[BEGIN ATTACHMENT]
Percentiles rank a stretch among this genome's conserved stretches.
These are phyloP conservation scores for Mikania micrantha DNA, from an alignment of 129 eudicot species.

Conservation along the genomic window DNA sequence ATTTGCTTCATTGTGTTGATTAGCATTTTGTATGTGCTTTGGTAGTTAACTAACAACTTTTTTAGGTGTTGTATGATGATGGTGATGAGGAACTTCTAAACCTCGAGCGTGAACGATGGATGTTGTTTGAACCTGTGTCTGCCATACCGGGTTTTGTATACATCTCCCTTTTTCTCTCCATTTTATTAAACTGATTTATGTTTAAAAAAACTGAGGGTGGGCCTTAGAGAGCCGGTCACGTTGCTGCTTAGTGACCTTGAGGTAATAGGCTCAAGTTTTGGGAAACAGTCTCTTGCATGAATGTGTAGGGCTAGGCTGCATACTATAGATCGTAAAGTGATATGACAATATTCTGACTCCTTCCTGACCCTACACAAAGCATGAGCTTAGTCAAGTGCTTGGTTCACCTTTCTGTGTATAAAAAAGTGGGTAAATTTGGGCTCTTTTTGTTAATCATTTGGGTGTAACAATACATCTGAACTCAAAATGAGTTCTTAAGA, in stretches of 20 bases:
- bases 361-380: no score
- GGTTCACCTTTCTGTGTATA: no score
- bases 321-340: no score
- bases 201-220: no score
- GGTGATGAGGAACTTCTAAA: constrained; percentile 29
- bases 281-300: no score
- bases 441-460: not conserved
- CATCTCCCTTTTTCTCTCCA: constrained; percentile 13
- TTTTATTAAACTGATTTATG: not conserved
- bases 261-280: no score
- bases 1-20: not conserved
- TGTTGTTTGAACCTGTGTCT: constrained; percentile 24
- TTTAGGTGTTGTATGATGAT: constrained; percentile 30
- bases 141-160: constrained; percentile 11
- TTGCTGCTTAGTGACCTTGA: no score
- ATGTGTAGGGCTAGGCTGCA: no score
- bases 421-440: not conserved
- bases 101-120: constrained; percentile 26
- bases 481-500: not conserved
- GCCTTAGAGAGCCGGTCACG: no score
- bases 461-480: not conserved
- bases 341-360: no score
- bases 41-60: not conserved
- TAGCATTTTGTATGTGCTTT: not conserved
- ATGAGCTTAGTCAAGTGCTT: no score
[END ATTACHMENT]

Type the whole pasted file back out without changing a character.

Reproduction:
Percentiles rank a stretch among this genome's conserved stretches.
These are phyloP conservation scores for Mikania micrantha DNA, from an alignment of 129 eudicot species.

Conservation along the genomic window DNA sequence ATTTGCTTCATTGTGTTGATTAGCATTTTGTATGTGCTTTGGTAGTTAACTAACAACTTTTTTAGGTGTTGTATGATGATGGTGATGAGGAACTTCTAAACCTCGAGCGTGAACGATGGATGTTGTTTGAACCTGTGTCTGCCATACCGGGTTTTGTATACATCTCCCTTTTTCTCTCCATTTTATTAAACTGATTTATGTTTAAAAAAACTGAGGGTGGGCCTTAGAGAGCCGGTCACGTTGCTGCTTAGTGACCTTGAGGTAATAGGCTCAAGTTTTGGGAAACAGTCTCTTGCATGAATGTGTAGGGCTAGGCTGCATACTATAGATCGTAAAGTGATATGACAATATTCTGACTCCTTCCTGACCCTACACAAAGCATGAGCTTAGTCAAGTGCTTGGTTCACCTTTCTGTGTATAAAAAAGTGGGTAAATTTGGGCTCTTTTTGTTAATCATTTGGGTGTAACAATACATCTGAACTCAAAATGAGTTCTTAAGA, in stretches of 20 bases:
- bases 361-380: no score
- GGTTCACCTTTCTGTGTATA: no score
- bases 321-340: no score
- bases 201-220: no score
- GGTGATGAGGAACTTCTAAA: constrained; percentile 29
- bases 281-300: no score
- bases 441-460: not conserved
- CATCTCCCTTTTTCTCTCCA: constrained; percentile 13
- TTTTATTAAACTGATTTATG: not conserved
- bases 261-280: no score
- bases 1-20: not conserved
- TGTTGTTTGAACCTGTGTCT: constrained; percentile 24
- TTTAGGTGTTGTATGATGAT: constrained; percentile 30
- bases 141-160: constrained; percentile 11
- TTGCTGCTTAGTGACCTTGA: no score
- ATGTGTAGGGCTAGGCTGCA: no score
- bases 421-440: not conserved
- bases 101-120: constrained; percentile 26
- bases 481-500: not conserved
- GCCTTAGAGAGCCGGTCACG: no score
- bases 461-480: not conserved
- bases 341-360: no score
- bases 41-60: not conserved
- TAGCATTTTGTATGTGCTTT: not conserved
- ATGAGCTTAGTCAAGTGCTT: no score